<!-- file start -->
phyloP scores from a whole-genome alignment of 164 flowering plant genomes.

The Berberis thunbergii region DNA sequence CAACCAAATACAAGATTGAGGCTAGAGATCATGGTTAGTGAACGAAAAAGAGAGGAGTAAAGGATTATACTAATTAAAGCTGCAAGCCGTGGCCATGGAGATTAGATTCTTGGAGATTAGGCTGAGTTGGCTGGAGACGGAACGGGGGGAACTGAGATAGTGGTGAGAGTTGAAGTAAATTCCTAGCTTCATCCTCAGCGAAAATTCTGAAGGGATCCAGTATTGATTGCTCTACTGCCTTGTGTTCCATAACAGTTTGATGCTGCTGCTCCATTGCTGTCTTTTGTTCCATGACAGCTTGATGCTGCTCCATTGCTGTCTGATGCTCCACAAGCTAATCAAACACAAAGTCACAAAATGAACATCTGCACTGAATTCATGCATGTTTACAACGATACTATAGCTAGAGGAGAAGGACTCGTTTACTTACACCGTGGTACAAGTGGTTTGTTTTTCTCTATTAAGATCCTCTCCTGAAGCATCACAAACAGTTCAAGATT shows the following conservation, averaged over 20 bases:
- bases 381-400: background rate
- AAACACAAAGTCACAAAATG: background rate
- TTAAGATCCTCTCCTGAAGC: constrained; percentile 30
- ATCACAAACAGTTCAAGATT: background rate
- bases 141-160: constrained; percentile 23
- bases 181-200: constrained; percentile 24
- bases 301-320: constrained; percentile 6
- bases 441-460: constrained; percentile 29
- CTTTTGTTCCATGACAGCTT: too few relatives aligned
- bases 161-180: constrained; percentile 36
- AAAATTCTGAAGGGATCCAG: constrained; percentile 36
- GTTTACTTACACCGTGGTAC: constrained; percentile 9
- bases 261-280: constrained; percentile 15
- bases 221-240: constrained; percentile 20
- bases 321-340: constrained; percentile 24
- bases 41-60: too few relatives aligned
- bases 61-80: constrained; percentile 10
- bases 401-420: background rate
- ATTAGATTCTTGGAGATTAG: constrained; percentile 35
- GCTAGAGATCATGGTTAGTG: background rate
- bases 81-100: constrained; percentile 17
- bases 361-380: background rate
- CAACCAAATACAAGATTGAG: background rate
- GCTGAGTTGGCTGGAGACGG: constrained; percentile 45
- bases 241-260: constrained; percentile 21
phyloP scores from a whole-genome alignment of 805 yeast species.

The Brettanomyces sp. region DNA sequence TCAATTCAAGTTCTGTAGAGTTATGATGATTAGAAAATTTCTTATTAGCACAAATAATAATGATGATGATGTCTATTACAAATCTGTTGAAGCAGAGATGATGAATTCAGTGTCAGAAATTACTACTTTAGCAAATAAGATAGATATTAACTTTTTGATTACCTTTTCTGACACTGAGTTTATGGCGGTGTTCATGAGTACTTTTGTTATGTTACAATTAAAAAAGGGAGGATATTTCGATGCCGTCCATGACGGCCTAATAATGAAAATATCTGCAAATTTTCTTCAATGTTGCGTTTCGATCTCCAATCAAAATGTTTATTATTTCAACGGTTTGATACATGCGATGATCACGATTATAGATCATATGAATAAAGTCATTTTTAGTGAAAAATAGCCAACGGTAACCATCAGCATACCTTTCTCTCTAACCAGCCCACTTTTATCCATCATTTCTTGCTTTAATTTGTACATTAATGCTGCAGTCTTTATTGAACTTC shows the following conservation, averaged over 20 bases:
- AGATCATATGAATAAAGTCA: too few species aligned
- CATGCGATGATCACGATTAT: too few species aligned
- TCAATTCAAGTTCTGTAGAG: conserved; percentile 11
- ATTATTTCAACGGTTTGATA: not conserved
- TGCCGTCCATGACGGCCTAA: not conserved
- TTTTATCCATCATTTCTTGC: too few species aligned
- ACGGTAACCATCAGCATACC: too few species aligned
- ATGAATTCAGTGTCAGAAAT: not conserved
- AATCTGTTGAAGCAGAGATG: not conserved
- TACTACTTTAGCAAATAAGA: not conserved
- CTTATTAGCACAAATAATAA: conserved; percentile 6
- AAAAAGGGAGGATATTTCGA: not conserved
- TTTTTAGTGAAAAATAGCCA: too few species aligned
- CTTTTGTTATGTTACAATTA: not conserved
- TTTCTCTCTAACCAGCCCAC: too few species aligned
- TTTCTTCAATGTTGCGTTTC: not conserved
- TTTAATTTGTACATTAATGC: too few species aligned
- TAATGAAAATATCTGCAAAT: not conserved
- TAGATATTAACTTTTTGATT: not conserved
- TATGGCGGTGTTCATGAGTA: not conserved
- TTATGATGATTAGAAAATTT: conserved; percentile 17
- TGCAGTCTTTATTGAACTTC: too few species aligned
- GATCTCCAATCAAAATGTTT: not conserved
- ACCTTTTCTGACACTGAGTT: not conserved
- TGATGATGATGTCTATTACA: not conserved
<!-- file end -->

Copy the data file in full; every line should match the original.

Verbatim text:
phyloP scores from a whole-genome alignment of 164 flowering plant genomes.

The Berberis thunbergii region DNA sequence CAACCAAATACAAGATTGAGGCTAGAGATCATGGTTAGTGAACGAAAAAGAGAGGAGTAAAGGATTATACTAATTAAAGCTGCAAGCCGTGGCCATGGAGATTAGATTCTTGGAGATTAGGCTGAGTTGGCTGGAGACGGAACGGGGGGAACTGAGATAGTGGTGAGAGTTGAAGTAAATTCCTAGCTTCATCCTCAGCGAAAATTCTGAAGGGATCCAGTATTGATTGCTCTACTGCCTTGTGTTCCATAACAGTTTGATGCTGCTGCTCCATTGCTGTCTTTTGTTCCATGACAGCTTGATGCTGCTCCATTGCTGTCTGATGCTCCACAAGCTAATCAAACACAAAGTCACAAAATGAACATCTGCACTGAATTCATGCATGTTTACAACGATACTATAGCTAGAGGAGAAGGACTCGTTTACTTACACCGTGGTACAAGTGGTTTGTTTTTCTCTATTAAGATCCTCTCCTGAAGCATCACAAACAGTTCAAGATT shows the following conservation, averaged over 20 bases:
- bases 381-400: background rate
- AAACACAAAGTCACAAAATG: background rate
- TTAAGATCCTCTCCTGAAGC: constrained; percentile 30
- ATCACAAACAGTTCAAGATT: background rate
- bases 141-160: constrained; percentile 23
- bases 181-200: constrained; percentile 24
- bases 301-320: constrained; percentile 6
- bases 441-460: constrained; percentile 29
- CTTTTGTTCCATGACAGCTT: too few relatives aligned
- bases 161-180: constrained; percentile 36
- AAAATTCTGAAGGGATCCAG: constrained; percentile 36
- GTTTACTTACACCGTGGTAC: constrained; percentile 9
- bases 261-280: constrained; percentile 15
- bases 221-240: constrained; percentile 20
- bases 321-340: constrained; percentile 24
- bases 41-60: too few relatives aligned
- bases 61-80: constrained; percentile 10
- bases 401-420: background rate
- ATTAGATTCTTGGAGATTAG: constrained; percentile 35
- GCTAGAGATCATGGTTAGTG: background rate
- bases 81-100: constrained; percentile 17
- bases 361-380: background rate
- CAACCAAATACAAGATTGAG: background rate
- GCTGAGTTGGCTGGAGACGG: constrained; percentile 45
- bases 241-260: constrained; percentile 21
phyloP scores from a whole-genome alignment of 805 yeast species.

The Brettanomyces sp. region DNA sequence TCAATTCAAGTTCTGTAGAGTTATGATGATTAGAAAATTTCTTATTAGCACAAATAATAATGATGATGATGTCTATTACAAATCTGTTGAAGCAGAGATGATGAATTCAGTGTCAGAAATTACTACTTTAGCAAATAAGATAGATATTAACTTTTTGATTACCTTTTCTGACACTGAGTTTATGGCGGTGTTCATGAGTACTTTTGTTATGTTACAATTAAAAAAGGGAGGATATTTCGATGCCGTCCATGACGGCCTAATAATGAAAATATCTGCAAATTTTCTTCAATGTTGCGTTTCGATCTCCAATCAAAATGTTTATTATTTCAACGGTTTGATACATGCGATGATCACGATTATAGATCATATGAATAAAGTCATTTTTAGTGAAAAATAGCCAACGGTAACCATCAGCATACCTTTCTCTCTAACCAGCCCACTTTTATCCATCATTTCTTGCTTTAATTTGTACATTAATGCTGCAGTCTTTATTGAACTTC shows the following conservation, averaged over 20 bases:
- AGATCATATGAATAAAGTCA: too few species aligned
- CATGCGATGATCACGATTAT: too few species aligned
- TCAATTCAAGTTCTGTAGAG: conserved; percentile 11
- ATTATTTCAACGGTTTGATA: not conserved
- TGCCGTCCATGACGGCCTAA: not conserved
- TTTTATCCATCATTTCTTGC: too few species aligned
- ACGGTAACCATCAGCATACC: too few species aligned
- ATGAATTCAGTGTCAGAAAT: not conserved
- AATCTGTTGAAGCAGAGATG: not conserved
- TACTACTTTAGCAAATAAGA: not conserved
- CTTATTAGCACAAATAATAA: conserved; percentile 6
- AAAAAGGGAGGATATTTCGA: not conserved
- TTTTTAGTGAAAAATAGCCA: too few species aligned
- CTTTTGTTATGTTACAATTA: not conserved
- TTTCTCTCTAACCAGCCCAC: too few species aligned
- TTTCTTCAATGTTGCGTTTC: not conserved
- TTTAATTTGTACATTAATGC: too few species aligned
- TAATGAAAATATCTGCAAAT: not conserved
- TAGATATTAACTTTTTGATT: not conserved
- TATGGCGGTGTTCATGAGTA: not conserved
- TTATGATGATTAGAAAATTT: conserved; percentile 17
- TGCAGTCTTTATTGAACTTC: too few species aligned
- GATCTCCAATCAAAATGTTT: not conserved
- ACCTTTTCTGACACTGAGTT: not conserved
- TGATGATGATGTCTATTACA: not conserved